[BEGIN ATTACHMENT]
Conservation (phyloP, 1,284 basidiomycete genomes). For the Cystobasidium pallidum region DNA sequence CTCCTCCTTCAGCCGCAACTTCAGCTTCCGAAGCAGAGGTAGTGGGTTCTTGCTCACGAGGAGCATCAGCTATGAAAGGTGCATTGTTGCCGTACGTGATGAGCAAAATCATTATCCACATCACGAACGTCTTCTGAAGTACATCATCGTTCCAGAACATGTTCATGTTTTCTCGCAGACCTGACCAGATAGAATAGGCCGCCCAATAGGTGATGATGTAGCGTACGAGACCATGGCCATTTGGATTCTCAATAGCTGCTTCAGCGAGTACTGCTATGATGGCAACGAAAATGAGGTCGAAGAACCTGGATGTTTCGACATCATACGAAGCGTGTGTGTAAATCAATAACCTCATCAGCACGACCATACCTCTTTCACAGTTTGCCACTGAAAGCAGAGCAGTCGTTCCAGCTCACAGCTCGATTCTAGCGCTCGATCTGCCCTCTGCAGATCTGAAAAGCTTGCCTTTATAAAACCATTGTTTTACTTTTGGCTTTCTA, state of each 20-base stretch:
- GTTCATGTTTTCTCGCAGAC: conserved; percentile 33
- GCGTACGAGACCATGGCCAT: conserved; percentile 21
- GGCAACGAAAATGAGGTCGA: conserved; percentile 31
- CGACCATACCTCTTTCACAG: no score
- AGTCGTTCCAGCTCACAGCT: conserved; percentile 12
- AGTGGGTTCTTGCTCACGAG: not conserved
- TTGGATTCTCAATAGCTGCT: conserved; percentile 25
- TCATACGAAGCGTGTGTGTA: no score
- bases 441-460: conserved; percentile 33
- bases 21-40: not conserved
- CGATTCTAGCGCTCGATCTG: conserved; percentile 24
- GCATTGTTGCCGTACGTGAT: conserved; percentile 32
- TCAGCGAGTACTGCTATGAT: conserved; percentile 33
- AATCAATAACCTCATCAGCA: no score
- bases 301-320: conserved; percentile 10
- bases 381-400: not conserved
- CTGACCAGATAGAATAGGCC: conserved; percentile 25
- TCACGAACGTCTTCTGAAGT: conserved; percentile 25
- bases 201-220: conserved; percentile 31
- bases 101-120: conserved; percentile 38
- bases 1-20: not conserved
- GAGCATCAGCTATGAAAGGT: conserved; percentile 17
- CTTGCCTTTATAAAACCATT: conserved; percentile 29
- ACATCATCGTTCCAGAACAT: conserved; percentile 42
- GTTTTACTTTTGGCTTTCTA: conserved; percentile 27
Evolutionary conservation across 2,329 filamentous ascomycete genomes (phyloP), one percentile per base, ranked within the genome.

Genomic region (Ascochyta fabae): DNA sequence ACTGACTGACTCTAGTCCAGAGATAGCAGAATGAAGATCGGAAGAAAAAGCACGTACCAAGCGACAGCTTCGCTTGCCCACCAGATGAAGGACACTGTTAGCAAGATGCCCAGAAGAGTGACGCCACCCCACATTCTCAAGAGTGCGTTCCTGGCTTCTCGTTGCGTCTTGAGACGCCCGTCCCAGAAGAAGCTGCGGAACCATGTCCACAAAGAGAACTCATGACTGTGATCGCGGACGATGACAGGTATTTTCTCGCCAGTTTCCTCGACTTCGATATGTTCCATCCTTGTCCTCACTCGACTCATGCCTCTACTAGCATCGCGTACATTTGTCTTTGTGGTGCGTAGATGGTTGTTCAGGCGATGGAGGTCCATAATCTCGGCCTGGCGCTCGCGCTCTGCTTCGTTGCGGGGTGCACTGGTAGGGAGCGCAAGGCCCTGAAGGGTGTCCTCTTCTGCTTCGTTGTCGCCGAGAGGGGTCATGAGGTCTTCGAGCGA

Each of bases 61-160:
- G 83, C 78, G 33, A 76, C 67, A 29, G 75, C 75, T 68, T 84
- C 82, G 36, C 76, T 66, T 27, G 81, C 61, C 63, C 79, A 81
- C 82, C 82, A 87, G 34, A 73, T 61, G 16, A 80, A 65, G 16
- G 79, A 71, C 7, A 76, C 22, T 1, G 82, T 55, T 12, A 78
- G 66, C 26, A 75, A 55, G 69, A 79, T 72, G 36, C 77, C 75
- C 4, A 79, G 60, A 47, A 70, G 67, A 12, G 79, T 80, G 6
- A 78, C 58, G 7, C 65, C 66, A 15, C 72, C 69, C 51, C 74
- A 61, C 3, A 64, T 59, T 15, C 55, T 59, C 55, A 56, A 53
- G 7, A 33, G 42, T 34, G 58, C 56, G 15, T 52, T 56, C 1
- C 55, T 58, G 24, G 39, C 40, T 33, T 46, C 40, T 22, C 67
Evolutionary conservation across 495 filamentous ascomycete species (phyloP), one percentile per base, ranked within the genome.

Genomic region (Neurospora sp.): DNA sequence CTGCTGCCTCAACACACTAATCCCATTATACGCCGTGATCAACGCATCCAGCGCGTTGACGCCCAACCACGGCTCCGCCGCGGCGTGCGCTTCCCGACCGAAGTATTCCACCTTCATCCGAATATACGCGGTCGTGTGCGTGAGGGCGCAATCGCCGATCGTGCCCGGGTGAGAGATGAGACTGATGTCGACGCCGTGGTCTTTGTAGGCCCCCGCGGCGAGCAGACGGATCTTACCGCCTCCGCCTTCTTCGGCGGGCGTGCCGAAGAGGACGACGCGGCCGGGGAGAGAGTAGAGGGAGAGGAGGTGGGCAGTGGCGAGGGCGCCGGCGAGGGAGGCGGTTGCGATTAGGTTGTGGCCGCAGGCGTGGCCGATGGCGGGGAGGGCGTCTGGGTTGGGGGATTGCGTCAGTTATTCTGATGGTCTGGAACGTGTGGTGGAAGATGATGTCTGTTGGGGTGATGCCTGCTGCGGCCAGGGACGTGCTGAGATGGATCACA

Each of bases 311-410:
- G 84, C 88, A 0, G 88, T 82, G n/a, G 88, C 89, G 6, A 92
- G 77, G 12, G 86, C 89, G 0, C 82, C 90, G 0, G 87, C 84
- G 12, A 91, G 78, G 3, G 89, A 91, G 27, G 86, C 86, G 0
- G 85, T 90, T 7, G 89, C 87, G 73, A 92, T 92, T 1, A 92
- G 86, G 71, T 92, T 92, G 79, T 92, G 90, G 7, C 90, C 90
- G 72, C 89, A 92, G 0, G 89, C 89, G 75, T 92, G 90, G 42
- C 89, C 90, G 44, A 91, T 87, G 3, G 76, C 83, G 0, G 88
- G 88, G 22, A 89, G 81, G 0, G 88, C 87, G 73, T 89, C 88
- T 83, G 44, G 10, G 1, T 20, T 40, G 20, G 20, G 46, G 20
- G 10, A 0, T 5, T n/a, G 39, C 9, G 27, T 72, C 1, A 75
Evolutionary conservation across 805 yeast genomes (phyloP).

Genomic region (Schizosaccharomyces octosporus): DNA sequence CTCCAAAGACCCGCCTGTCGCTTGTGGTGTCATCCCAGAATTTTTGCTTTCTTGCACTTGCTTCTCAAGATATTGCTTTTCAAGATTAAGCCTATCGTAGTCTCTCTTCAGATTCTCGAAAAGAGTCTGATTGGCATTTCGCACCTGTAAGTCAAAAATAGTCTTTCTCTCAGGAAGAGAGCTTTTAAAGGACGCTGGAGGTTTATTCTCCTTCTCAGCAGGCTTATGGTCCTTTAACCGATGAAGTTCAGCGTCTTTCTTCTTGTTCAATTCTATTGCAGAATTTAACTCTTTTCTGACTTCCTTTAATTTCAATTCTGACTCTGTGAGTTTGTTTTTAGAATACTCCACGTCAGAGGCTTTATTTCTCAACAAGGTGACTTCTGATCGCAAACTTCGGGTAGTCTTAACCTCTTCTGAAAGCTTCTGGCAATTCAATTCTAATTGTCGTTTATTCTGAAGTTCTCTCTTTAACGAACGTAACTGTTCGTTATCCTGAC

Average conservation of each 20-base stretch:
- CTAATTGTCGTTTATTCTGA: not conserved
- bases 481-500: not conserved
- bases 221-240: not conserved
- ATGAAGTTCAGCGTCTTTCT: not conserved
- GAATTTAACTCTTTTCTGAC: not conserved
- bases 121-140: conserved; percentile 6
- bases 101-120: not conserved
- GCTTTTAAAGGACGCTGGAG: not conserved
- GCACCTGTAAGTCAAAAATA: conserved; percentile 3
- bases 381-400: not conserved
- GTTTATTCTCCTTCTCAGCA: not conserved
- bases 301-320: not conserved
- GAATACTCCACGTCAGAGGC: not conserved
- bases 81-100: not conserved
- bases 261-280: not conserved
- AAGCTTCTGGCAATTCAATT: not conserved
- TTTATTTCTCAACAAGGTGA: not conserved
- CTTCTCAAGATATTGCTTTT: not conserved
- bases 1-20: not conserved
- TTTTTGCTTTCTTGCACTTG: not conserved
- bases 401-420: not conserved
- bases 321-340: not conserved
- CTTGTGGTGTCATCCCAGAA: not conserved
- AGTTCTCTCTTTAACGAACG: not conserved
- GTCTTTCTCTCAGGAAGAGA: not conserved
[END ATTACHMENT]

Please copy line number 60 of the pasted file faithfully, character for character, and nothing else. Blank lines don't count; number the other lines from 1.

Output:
- GAATTTAACTCTTTTCTGAC: not conserved